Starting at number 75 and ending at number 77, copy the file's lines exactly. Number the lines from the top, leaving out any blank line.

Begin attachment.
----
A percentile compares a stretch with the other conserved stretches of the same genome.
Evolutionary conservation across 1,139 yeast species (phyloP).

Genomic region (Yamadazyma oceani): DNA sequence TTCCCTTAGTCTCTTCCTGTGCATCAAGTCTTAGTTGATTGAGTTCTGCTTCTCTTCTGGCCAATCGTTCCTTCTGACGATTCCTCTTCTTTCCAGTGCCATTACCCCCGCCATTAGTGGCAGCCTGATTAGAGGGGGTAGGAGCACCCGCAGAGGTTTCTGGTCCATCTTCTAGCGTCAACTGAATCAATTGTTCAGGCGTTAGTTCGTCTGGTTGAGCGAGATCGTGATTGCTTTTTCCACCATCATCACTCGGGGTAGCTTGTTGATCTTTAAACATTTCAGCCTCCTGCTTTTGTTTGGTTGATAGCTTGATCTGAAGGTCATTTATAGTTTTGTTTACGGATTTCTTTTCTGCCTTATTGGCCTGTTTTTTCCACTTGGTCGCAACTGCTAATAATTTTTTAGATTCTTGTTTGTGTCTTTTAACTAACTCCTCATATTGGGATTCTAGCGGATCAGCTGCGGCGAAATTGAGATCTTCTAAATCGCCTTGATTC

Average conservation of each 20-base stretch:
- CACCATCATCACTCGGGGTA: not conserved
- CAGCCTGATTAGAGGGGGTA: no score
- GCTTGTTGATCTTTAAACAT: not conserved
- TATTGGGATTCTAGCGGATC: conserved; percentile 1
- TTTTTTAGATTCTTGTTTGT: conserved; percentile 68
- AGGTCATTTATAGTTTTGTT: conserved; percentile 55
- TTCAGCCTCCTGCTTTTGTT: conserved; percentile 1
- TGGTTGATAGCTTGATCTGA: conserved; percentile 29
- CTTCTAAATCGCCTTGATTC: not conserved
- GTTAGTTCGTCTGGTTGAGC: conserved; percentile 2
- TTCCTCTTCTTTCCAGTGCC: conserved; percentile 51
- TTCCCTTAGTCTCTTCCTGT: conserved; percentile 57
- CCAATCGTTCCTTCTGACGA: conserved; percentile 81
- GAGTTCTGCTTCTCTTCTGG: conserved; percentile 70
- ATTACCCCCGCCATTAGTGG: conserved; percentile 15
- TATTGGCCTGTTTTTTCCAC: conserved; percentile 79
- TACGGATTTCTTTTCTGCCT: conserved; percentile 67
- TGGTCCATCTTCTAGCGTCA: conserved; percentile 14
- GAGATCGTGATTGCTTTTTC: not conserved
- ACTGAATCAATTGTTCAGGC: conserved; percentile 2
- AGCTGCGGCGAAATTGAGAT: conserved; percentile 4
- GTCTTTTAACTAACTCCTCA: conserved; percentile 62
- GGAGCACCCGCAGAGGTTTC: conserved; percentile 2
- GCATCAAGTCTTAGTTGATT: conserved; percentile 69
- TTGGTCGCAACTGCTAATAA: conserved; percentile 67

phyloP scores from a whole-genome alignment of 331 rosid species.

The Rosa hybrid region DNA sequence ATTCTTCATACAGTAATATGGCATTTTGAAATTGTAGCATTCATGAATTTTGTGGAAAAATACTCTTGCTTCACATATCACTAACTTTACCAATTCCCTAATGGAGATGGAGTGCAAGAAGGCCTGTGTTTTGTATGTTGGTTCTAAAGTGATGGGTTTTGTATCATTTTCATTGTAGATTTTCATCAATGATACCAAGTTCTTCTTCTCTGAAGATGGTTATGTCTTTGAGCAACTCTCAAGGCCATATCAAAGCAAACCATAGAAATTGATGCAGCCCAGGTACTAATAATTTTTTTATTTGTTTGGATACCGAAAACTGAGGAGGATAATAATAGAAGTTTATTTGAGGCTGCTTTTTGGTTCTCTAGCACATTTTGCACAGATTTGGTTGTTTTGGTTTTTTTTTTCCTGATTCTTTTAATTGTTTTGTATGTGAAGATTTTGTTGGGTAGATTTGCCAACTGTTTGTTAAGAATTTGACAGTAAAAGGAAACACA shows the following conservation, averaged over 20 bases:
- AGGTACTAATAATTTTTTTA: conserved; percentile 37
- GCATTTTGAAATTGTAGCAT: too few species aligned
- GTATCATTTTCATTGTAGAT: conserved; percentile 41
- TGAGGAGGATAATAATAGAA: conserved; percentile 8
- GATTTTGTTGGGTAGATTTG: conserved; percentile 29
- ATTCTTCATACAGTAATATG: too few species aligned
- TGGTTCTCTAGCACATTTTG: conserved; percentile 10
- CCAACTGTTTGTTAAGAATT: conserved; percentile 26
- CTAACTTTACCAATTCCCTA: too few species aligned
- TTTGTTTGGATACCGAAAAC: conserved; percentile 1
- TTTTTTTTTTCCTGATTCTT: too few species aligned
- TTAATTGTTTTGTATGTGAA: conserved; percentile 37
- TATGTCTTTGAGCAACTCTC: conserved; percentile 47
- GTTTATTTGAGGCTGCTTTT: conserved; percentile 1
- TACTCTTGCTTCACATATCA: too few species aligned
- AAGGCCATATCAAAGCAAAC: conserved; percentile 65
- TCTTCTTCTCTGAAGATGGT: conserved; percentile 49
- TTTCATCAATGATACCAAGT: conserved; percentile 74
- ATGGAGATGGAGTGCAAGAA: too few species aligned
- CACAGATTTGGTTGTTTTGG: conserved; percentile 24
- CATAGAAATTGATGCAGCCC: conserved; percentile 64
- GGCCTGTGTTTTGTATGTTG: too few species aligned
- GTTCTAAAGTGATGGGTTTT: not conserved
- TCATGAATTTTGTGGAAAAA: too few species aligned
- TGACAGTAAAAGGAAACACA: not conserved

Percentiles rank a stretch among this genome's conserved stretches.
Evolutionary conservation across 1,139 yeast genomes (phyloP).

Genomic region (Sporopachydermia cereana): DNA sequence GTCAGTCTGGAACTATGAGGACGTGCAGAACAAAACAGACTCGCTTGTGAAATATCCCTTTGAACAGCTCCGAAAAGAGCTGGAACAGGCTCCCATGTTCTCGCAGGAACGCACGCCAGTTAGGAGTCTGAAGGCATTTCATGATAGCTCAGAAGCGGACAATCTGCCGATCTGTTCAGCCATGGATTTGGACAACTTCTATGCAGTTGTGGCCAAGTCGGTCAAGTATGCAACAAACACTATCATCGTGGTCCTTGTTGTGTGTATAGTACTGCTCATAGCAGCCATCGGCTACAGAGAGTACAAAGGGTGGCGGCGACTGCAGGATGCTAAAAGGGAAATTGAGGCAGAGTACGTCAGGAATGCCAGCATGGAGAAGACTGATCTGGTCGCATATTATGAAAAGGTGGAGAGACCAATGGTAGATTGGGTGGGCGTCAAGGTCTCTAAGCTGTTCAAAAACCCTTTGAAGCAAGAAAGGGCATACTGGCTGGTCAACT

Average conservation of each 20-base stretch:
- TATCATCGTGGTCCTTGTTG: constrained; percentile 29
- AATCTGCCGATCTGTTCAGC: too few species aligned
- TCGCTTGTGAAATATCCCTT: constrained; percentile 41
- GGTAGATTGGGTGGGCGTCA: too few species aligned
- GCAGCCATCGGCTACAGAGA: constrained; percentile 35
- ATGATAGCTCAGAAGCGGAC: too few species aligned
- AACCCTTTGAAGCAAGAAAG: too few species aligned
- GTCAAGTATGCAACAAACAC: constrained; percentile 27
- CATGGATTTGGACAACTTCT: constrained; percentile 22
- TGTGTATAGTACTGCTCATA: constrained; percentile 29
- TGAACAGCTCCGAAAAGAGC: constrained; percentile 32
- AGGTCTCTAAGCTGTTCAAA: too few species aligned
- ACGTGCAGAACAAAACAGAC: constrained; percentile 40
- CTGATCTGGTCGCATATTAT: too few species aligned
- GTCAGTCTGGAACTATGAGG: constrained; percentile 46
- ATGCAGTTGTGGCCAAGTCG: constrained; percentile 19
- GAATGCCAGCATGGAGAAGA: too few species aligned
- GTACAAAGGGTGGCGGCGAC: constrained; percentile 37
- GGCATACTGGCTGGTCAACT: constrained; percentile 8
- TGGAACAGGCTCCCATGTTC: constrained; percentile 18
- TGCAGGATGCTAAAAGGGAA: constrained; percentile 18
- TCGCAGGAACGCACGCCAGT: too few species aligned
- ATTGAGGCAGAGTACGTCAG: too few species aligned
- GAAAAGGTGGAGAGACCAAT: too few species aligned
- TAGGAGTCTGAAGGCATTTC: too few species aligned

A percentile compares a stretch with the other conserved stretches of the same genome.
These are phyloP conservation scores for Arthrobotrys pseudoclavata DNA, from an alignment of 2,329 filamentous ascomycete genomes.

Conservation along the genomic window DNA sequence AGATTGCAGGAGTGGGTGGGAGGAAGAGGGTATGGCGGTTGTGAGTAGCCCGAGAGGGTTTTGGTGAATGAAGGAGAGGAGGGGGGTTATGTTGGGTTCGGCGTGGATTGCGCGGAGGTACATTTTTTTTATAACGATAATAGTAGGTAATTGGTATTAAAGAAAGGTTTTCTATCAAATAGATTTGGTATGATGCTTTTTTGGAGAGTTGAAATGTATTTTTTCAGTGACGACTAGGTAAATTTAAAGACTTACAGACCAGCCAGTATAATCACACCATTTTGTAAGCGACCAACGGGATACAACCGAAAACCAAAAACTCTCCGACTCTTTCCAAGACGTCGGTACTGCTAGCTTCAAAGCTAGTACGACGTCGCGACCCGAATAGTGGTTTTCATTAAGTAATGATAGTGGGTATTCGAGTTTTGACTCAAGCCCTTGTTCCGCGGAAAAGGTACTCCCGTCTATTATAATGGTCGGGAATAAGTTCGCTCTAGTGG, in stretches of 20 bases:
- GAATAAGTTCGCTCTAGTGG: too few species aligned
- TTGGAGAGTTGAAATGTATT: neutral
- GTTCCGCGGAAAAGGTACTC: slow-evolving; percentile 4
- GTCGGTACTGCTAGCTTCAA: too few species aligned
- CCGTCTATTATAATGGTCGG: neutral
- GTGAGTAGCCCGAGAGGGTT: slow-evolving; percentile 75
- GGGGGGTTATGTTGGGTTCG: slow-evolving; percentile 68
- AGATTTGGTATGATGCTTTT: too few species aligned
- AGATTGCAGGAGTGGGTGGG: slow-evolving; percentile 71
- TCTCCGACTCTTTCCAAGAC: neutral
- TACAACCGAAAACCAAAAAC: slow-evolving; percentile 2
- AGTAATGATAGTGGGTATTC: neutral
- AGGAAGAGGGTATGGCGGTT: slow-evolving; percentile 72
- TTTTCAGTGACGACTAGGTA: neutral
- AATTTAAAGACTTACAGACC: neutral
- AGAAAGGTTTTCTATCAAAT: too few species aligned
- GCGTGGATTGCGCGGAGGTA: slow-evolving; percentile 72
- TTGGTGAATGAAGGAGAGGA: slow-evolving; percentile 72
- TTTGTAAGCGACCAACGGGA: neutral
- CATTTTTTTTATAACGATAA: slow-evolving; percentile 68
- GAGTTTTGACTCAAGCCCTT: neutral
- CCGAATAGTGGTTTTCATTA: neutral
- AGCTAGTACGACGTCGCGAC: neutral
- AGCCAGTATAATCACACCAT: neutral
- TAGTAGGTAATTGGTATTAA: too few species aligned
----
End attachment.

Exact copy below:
- GTCAGTCTGGAACTATGAGG: constrained; percentile 46
- ATGCAGTTGTGGCCAAGTCG: constrained; percentile 19
- GAATGCCAGCATGGAGAAGA: too few species aligned